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This book reminded me of Twin Peaks. I was never sure where the plot was going but the oddball characters, eerie setting, freakish dream sequences and disconcerting surrealism lured me in. The main character is Sarah Dodd, a television reporter who journeys to Shearstown to investigate the disappearance of a child. Sarah Dodd is a lot like Laura Palmer in Twin Peaks, seemingly sweet and virginal, yet you gradually discover something dark brewing inside of her.

The fact that the main character shares the same last name as the author makes this story of disappearance, sexuality and trauma intriguing. I wondered if these obscure and explicit images of children in a remote town were born not just out of the author’s imagination but of reoccurring nightmares, as figures were often repeated, haunting and symbolic.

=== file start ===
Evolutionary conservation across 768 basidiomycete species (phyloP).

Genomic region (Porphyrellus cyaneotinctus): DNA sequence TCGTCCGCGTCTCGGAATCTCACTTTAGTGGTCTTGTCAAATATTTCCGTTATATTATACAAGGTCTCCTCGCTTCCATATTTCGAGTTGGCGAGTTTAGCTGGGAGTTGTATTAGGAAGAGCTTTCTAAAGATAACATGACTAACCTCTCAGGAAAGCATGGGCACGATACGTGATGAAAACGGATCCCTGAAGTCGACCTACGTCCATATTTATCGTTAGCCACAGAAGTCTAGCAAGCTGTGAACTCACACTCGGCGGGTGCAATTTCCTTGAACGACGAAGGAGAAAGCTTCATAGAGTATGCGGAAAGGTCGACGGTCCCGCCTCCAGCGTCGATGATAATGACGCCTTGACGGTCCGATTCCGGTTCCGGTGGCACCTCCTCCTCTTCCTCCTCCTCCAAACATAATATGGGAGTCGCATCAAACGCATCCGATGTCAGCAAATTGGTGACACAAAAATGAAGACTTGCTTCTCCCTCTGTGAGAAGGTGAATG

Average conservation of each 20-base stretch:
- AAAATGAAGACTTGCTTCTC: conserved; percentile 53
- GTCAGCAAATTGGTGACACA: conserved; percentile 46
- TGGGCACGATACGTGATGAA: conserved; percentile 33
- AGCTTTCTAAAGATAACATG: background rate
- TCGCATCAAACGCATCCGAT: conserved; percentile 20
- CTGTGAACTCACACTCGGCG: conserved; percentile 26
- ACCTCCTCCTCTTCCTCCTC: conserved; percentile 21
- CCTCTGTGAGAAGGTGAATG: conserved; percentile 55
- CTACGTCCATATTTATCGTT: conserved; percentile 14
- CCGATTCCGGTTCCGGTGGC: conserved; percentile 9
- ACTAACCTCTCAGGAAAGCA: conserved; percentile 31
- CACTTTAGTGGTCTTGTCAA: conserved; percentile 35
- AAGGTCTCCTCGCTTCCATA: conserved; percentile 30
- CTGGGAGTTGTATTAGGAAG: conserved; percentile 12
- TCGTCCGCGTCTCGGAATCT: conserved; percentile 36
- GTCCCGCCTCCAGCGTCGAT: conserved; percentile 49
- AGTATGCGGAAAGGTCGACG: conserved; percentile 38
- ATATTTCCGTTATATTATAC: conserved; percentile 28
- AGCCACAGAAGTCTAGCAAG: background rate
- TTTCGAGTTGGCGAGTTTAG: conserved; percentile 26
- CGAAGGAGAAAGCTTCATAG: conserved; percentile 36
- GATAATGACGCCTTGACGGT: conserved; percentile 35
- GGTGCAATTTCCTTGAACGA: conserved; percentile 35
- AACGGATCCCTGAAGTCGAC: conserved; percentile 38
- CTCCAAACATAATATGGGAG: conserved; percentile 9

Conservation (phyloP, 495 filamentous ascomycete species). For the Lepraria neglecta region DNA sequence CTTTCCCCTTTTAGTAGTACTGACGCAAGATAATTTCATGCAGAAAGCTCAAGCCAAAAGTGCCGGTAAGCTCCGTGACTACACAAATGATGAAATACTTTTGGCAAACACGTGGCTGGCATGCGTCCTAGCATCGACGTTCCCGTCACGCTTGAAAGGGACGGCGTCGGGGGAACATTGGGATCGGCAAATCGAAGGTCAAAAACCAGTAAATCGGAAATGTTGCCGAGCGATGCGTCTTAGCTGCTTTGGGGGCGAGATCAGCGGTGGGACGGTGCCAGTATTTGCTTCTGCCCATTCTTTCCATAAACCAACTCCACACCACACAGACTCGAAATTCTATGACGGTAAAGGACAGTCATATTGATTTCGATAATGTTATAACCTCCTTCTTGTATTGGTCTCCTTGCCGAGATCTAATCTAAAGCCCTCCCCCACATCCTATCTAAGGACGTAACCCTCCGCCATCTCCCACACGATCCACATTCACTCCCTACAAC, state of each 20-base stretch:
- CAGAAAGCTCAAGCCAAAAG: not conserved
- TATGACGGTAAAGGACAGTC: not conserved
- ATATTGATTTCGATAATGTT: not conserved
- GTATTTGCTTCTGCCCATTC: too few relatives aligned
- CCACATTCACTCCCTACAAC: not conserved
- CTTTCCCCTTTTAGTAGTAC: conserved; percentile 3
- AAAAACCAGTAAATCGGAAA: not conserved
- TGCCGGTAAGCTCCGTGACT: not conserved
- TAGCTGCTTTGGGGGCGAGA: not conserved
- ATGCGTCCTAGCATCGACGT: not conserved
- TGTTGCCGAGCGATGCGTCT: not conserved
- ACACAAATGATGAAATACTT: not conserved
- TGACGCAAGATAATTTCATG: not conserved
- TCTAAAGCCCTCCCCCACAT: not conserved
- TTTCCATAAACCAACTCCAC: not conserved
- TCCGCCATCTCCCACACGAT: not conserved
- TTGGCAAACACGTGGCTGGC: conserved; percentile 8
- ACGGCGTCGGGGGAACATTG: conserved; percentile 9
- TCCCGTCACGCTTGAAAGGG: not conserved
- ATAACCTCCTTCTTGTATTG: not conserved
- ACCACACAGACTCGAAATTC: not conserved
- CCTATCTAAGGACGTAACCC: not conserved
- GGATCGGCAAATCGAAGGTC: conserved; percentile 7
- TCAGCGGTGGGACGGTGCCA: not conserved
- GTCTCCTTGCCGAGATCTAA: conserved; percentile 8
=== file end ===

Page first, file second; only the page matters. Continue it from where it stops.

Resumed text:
Whispers the Missing Child is a cleverly fragmented, postmodernist novel, borrowing its structure from the post-traumatic stress and memory loss that the main character Sarah Dodd suffers from. However, this organization makes the transition of each chapter rough as it constantly moves from first to third person narrative. It is Dodd’s use of ornate and poetic language, not the plot, that interests me:

“Scarlet red lipstick had been circled on the woman’s lips in an overdrawn whorish fashion that gave her the appearance of eminent despondency. She was wearing a white button-up shirt, her unbelievable outsized breasts straining behind the material. Wet stains seeped from the fabric as though her breasts were leaking.”

The image is both ravishing and repulsive and I felt that I had seen it before, perhaps in a portrait of Marchesa Casati or a painting by Toulouse Lautrec. Dodd’s descriptive words make the image bewitching and fascinating. Like the canceled Twin Peaks, Whispers the Missing Child doesn’t seem finished. The reader is left wondering what exactly happened, what it means and what is next. (Erin Kobayashi)

by D.O. Dodd, $17.95,156 pgs, The Mercury Press, 22 Prince Rupert Ave., Toronto, ON, M6P 2A7,

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